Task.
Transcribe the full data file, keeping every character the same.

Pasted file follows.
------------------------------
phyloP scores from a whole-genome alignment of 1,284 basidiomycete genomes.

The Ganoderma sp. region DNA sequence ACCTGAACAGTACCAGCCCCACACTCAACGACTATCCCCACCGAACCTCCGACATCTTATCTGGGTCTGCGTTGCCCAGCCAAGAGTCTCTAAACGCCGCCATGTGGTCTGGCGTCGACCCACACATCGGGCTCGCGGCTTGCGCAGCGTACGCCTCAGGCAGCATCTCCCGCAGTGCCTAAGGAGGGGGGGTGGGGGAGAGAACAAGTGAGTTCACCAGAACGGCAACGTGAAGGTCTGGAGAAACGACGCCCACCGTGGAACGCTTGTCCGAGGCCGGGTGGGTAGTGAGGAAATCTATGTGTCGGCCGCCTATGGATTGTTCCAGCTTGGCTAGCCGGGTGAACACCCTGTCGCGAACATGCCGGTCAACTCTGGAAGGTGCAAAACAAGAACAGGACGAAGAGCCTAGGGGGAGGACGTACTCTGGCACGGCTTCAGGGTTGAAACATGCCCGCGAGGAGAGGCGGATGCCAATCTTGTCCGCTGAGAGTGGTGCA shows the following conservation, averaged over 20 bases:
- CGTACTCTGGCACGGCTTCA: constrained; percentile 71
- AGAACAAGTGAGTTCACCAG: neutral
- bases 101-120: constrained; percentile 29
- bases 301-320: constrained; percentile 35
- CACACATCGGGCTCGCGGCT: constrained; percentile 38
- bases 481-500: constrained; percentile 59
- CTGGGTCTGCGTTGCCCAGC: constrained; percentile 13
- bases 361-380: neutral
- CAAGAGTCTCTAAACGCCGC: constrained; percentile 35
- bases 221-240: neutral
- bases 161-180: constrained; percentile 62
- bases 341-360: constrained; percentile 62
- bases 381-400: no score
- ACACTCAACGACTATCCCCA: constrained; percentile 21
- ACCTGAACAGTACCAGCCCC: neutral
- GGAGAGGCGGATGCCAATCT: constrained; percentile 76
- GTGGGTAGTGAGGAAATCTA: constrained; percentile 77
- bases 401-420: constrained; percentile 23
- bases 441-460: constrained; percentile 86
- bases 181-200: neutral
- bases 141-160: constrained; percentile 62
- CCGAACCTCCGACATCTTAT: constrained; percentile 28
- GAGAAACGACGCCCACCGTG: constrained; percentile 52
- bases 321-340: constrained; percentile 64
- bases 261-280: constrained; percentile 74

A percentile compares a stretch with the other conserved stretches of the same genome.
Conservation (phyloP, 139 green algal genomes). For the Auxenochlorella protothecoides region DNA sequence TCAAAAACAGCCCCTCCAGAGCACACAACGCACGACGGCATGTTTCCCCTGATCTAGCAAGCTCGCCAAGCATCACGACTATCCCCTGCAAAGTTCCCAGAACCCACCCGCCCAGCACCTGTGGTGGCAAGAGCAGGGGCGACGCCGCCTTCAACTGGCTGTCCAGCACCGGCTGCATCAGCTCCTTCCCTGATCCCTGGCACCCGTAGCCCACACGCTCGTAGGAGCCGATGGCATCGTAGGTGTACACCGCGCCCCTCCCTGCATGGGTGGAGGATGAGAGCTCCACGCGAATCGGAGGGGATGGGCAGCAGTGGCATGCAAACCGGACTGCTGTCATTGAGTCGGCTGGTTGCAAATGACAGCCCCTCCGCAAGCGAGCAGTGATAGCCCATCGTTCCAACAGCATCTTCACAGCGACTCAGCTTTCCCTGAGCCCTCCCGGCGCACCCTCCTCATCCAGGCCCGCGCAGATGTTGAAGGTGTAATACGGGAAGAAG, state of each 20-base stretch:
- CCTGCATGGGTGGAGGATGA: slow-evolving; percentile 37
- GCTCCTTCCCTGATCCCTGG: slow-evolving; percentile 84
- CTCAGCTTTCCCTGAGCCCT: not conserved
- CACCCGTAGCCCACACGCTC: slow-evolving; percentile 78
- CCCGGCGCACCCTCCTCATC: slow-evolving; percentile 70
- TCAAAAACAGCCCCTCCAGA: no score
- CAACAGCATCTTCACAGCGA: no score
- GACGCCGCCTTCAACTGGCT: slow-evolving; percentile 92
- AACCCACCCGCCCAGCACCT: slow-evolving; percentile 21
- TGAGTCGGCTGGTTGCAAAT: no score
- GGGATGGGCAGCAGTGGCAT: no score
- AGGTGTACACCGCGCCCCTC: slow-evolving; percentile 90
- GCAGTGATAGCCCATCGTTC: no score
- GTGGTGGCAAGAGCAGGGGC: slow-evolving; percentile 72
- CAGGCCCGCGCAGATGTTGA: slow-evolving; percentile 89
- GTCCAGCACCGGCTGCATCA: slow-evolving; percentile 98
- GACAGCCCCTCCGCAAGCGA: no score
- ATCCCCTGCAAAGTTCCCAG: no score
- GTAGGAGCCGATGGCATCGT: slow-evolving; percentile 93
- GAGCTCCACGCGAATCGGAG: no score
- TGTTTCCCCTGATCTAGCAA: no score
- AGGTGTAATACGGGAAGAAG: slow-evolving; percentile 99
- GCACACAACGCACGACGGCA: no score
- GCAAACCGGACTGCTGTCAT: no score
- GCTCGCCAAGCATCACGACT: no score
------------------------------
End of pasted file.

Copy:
phyloP scores from a whole-genome alignment of 1,284 basidiomycete genomes.

The Ganoderma sp. region DNA sequence ACCTGAACAGTACCAGCCCCACACTCAACGACTATCCCCACCGAACCTCCGACATCTTATCTGGGTCTGCGTTGCCCAGCCAAGAGTCTCTAAACGCCGCCATGTGGTCTGGCGTCGACCCACACATCGGGCTCGCGGCTTGCGCAGCGTACGCCTCAGGCAGCATCTCCCGCAGTGCCTAAGGAGGGGGGGTGGGGGAGAGAACAAGTGAGTTCACCAGAACGGCAACGTGAAGGTCTGGAGAAACGACGCCCACCGTGGAACGCTTGTCCGAGGCCGGGTGGGTAGTGAGGAAATCTATGTGTCGGCCGCCTATGGATTGTTCCAGCTTGGCTAGCCGGGTGAACACCCTGTCGCGAACATGCCGGTCAACTCTGGAAGGTGCAAAACAAGAACAGGACGAAGAGCCTAGGGGGAGGACGTACTCTGGCACGGCTTCAGGGTTGAAACATGCCCGCGAGGAGAGGCGGATGCCAATCTTGTCCGCTGAGAGTGGTGCA shows the following conservation, averaged over 20 bases:
- CGTACTCTGGCACGGCTTCA: constrained; percentile 71
- AGAACAAGTGAGTTCACCAG: neutral
- bases 101-120: constrained; percentile 29
- bases 301-320: constrained; percentile 35
- CACACATCGGGCTCGCGGCT: constrained; percentile 38
- bases 481-500: constrained; percentile 59
- CTGGGTCTGCGTTGCCCAGC: constrained; percentile 13
- bases 361-380: neutral
- CAAGAGTCTCTAAACGCCGC: constrained; percentile 35
- bases 221-240: neutral
- bases 161-180: constrained; percentile 62
- bases 341-360: constrained; percentile 62
- bases 381-400: no score
- ACACTCAACGACTATCCCCA: constrained; percentile 21
- ACCTGAACAGTACCAGCCCC: neutral
- GGAGAGGCGGATGCCAATCT: constrained; percentile 76
- GTGGGTAGTGAGGAAATCTA: constrained; percentile 77
- bases 401-420: constrained; percentile 23
- bases 441-460: constrained; percentile 86
- bases 181-200: neutral
- bases 141-160: constrained; percentile 62
- CCGAACCTCCGACATCTTAT: constrained; percentile 28
- GAGAAACGACGCCCACCGTG: constrained; percentile 52
- bases 321-340: constrained; percentile 64
- bases 261-280: constrained; percentile 74

A percentile compares a stretch with the other conserved stretches of the same genome.
Conservation (phyloP, 139 green algal genomes). For the Auxenochlorella protothecoides region DNA sequence TCAAAAACAGCCCCTCCAGAGCACACAACGCACGACGGCATGTTTCCCCTGATCTAGCAAGCTCGCCAAGCATCACGACTATCCCCTGCAAAGTTCCCAGAACCCACCCGCCCAGCACCTGTGGTGGCAAGAGCAGGGGCGACGCCGCCTTCAACTGGCTGTCCAGCACCGGCTGCATCAGCTCCTTCCCTGATCCCTGGCACCCGTAGCCCACACGCTCGTAGGAGCCGATGGCATCGTAGGTGTACACCGCGCCCCTCCCTGCATGGGTGGAGGATGAGAGCTCCACGCGAATCGGAGGGGATGGGCAGCAGTGGCATGCAAACCGGACTGCTGTCATTGAGTCGGCTGGTTGCAAATGACAGCCCCTCCGCAAGCGAGCAGTGATAGCCCATCGTTCCAACAGCATCTTCACAGCGACTCAGCTTTCCCTGAGCCCTCCCGGCGCACCCTCCTCATCCAGGCCCGCGCAGATGTTGAAGGTGTAATACGGGAAGAAG, state of each 20-base stretch:
- CCTGCATGGGTGGAGGATGA: slow-evolving; percentile 37
- GCTCCTTCCCTGATCCCTGG: slow-evolving; percentile 84
- CTCAGCTTTCCCTGAGCCCT: not conserved
- CACCCGTAGCCCACACGCTC: slow-evolving; percentile 78
- CCCGGCGCACCCTCCTCATC: slow-evolving; percentile 70
- TCAAAAACAGCCCCTCCAGA: no score
- CAACAGCATCTTCACAGCGA: no score
- GACGCCGCCTTCAACTGGCT: slow-evolving; percentile 92
- AACCCACCCGCCCAGCACCT: slow-evolving; percentile 21
- TGAGTCGGCTGGTTGCAAAT: no score
- GGGATGGGCAGCAGTGGCAT: no score
- AGGTGTACACCGCGCCCCTC: slow-evolving; percentile 90
- GCAGTGATAGCCCATCGTTC: no score
- GTGGTGGCAAGAGCAGGGGC: slow-evolving; percentile 72
- CAGGCCCGCGCAGATGTTGA: slow-evolving; percentile 89
- GTCCAGCACCGGCTGCATCA: slow-evolving; percentile 98
- GACAGCCCCTCCGCAAGCGA: no score
- ATCCCCTGCAAAGTTCCCAG: no score
- GTAGGAGCCGATGGCATCGT: slow-evolving; percentile 93
- GAGCTCCACGCGAATCGGAG: no score
- TGTTTCCCCTGATCTAGCAA: no score
- AGGTGTAATACGGGAAGAAG: slow-evolving; percentile 99
- GCACACAACGCACGACGGCA: no score
- GCAAACCGGACTGCTGTCAT: no score
- GCTCGCCAAGCATCACGACT: no score